1. Determine the buying process of your customers. Knowing the criteria against which you will be evaluated, who will be involved at various stages of the process, and what your prospects' various informational needs are in each step is extremely important. This knowledge becomes the foundation for all the content your sales people require to help your customers facilitate a buying decision.
2. Determine the various stakeholders involved. Information about the buying process is important to help organize your content, however people are involved in processes. Understanding the most common job functions involved allows you to prepare the right information in their context.
3. Map your sales process to your customer's buying process. The milestones you use to "audit" sales performance help dictate the actions of your sales force. If these milestones are aligned to key objectives your clients have, each sales person is evaluated by how well they are driving their customers' buying process. This function helps focus the management oversight given to sales people on "how can we help our prospects achieve success", rather than on "why don't you give your prospects another call".
4. Communicate value in each stakeholder's context. Your products have multiple benefits that they provide and there are multiple stakeholders involved in your purchasing process. For sales people to be effective, they must be able to articulate all of relevant benefits in each stakeholder's context. If not, a sales person is only acting as a product-mover rather than someone who adds value to his customer.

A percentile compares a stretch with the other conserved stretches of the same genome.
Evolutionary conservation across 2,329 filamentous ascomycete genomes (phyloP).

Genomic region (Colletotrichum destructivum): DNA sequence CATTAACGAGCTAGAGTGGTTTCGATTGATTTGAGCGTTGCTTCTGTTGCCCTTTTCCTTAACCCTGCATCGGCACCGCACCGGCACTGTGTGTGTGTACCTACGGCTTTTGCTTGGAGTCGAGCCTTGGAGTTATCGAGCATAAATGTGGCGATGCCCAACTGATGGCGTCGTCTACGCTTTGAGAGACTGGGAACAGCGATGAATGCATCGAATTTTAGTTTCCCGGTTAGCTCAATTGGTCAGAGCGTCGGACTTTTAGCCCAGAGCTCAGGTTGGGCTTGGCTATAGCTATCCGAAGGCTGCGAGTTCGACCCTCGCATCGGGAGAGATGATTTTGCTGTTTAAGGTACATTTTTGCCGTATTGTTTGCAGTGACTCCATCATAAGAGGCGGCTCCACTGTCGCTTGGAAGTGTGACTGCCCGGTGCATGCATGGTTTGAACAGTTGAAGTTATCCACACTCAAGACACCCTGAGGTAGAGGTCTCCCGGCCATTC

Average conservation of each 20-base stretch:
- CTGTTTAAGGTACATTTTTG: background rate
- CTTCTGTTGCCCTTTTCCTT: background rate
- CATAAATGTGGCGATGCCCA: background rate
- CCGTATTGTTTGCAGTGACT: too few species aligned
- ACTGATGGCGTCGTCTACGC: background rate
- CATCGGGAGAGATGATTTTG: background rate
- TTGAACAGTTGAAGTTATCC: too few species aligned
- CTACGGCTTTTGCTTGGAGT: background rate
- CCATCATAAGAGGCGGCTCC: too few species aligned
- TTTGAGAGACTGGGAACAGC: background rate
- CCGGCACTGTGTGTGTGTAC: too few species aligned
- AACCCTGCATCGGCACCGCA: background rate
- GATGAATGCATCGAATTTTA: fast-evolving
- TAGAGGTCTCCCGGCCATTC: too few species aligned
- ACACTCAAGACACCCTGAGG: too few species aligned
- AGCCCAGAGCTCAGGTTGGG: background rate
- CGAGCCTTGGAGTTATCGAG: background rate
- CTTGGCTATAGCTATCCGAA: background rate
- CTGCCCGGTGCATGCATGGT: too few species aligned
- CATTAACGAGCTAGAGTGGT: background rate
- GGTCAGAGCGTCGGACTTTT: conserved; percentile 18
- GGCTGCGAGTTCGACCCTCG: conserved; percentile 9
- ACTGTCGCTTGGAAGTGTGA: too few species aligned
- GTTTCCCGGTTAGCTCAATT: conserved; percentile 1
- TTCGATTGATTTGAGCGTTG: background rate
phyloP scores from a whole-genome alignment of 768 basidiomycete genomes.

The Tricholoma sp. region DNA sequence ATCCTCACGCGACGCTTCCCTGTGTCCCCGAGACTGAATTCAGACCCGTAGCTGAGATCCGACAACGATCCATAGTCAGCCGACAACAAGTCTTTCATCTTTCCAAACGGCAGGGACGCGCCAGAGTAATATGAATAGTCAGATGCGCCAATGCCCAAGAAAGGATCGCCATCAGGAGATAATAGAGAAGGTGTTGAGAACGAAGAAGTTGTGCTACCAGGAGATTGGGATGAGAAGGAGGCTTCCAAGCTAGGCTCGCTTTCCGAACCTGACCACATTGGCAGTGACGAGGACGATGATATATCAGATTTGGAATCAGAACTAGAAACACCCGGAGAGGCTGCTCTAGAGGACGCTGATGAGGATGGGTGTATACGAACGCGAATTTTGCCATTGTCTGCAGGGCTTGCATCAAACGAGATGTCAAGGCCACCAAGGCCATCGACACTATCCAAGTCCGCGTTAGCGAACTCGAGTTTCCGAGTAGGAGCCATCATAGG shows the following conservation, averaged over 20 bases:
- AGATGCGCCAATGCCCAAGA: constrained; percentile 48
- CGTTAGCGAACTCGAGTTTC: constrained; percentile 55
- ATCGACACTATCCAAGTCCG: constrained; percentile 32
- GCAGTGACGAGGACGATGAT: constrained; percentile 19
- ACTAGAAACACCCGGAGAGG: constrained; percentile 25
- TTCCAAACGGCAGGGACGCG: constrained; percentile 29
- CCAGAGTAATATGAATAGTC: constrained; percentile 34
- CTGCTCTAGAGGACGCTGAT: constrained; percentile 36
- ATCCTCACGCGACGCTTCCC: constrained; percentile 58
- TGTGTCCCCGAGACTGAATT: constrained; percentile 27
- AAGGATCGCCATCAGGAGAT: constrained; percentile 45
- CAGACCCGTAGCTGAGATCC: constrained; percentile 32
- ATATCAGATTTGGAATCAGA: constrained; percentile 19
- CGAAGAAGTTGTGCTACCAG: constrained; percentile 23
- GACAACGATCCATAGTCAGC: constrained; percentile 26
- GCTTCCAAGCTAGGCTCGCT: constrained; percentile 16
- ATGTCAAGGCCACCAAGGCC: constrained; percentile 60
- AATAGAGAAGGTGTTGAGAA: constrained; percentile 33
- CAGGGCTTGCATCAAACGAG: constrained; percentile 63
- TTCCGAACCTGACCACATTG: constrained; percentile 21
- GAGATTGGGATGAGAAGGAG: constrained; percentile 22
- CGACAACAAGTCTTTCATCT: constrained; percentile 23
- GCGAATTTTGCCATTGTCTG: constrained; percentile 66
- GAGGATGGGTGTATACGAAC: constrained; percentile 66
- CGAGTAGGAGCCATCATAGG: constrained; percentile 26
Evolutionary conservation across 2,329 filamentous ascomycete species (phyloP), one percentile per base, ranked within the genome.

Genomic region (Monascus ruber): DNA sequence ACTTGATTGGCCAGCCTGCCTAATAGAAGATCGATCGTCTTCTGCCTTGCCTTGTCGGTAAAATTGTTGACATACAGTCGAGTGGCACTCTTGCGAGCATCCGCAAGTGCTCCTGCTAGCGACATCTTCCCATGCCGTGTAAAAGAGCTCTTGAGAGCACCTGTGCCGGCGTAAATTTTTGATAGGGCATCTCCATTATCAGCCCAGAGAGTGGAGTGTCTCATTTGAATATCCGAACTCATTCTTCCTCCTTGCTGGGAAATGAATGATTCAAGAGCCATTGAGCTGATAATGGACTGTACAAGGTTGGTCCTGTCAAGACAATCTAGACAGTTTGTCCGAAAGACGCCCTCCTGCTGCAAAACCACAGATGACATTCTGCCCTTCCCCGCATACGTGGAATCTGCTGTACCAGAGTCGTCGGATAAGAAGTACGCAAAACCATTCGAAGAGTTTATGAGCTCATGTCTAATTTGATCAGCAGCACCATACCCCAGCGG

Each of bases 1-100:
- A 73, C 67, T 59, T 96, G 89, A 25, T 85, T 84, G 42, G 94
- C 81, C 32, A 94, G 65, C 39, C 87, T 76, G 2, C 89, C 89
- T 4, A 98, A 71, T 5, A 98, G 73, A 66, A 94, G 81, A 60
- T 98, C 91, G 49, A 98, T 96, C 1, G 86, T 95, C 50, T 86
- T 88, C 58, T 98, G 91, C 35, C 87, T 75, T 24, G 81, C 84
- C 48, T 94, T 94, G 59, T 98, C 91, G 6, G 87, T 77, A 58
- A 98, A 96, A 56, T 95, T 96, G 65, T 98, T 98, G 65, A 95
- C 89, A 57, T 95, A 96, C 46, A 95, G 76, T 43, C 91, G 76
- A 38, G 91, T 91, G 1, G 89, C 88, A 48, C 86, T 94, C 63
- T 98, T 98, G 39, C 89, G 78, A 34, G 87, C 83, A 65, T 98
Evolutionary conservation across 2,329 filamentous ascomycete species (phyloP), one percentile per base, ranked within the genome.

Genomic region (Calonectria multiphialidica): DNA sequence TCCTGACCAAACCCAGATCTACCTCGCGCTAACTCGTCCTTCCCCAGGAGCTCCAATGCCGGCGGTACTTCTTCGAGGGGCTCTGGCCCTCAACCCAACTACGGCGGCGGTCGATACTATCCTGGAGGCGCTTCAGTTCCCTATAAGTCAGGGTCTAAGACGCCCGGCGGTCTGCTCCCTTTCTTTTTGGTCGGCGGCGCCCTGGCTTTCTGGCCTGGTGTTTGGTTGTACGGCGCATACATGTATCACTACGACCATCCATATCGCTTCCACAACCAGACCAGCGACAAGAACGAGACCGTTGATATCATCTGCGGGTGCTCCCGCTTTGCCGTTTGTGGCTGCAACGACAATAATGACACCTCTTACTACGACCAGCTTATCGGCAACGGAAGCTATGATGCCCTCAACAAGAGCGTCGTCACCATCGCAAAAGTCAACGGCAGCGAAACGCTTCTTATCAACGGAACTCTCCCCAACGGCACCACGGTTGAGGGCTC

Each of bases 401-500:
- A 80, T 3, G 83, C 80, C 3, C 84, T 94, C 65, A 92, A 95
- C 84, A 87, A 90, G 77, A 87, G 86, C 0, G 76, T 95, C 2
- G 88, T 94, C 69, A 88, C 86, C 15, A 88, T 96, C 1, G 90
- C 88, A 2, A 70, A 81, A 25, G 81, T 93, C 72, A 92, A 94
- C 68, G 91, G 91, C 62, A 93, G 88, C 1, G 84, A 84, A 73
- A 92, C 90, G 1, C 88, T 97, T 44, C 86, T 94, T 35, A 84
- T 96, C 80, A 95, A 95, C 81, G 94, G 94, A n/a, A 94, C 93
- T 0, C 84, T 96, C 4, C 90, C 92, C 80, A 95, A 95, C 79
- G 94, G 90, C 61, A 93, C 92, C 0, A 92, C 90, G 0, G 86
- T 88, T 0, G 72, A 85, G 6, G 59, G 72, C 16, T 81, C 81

5. Equip sales with customer engagement tools. Sales people are not the subject matter experts on your products, markets, or services. Yet every day we ask them to be just that. Providing sales people with readily accessible tools that are easy to understand, empowers them to speak knowledgably on a given subject without requiring them to research these issues themselves. Additionally, you can dramatically increase sales productivity by reducing the time they spend researching topics, writing follow up letters, or trying to decide what to send a customer.
6. Arm internal champions to communicate value when you are not there. As much as 80% of the buying process happens behind the closed doors of your prospects - without your sales person being able to influence the decision. If you can equip your internal champions with the right information, they can be more effective selling on your behalf.
7. Provide organized, easy to distribute, accessible content. Your traditional sales collateral (product sheets, corporate brochures, white papers, etc), account information, training guides, call reference sheets, etc are completely useless unless sales people can use the materials. This means theses tools must be designed for a specific purpose, organized to the workflow of a sales person, and easily located.
Scott Santucci is a leading authority on reducing the business development friction caused by the divide between sales and marketing. His company, Blueprint Marketing ( www.blueprintmarketing.com ), helps companies realize the compounding returns on revenue generation investments that are achieved by harmonizing sales and marketing efforts. Scott can be contacted by e-mail firstname.lastname@example.org and phone (703) 723-5900.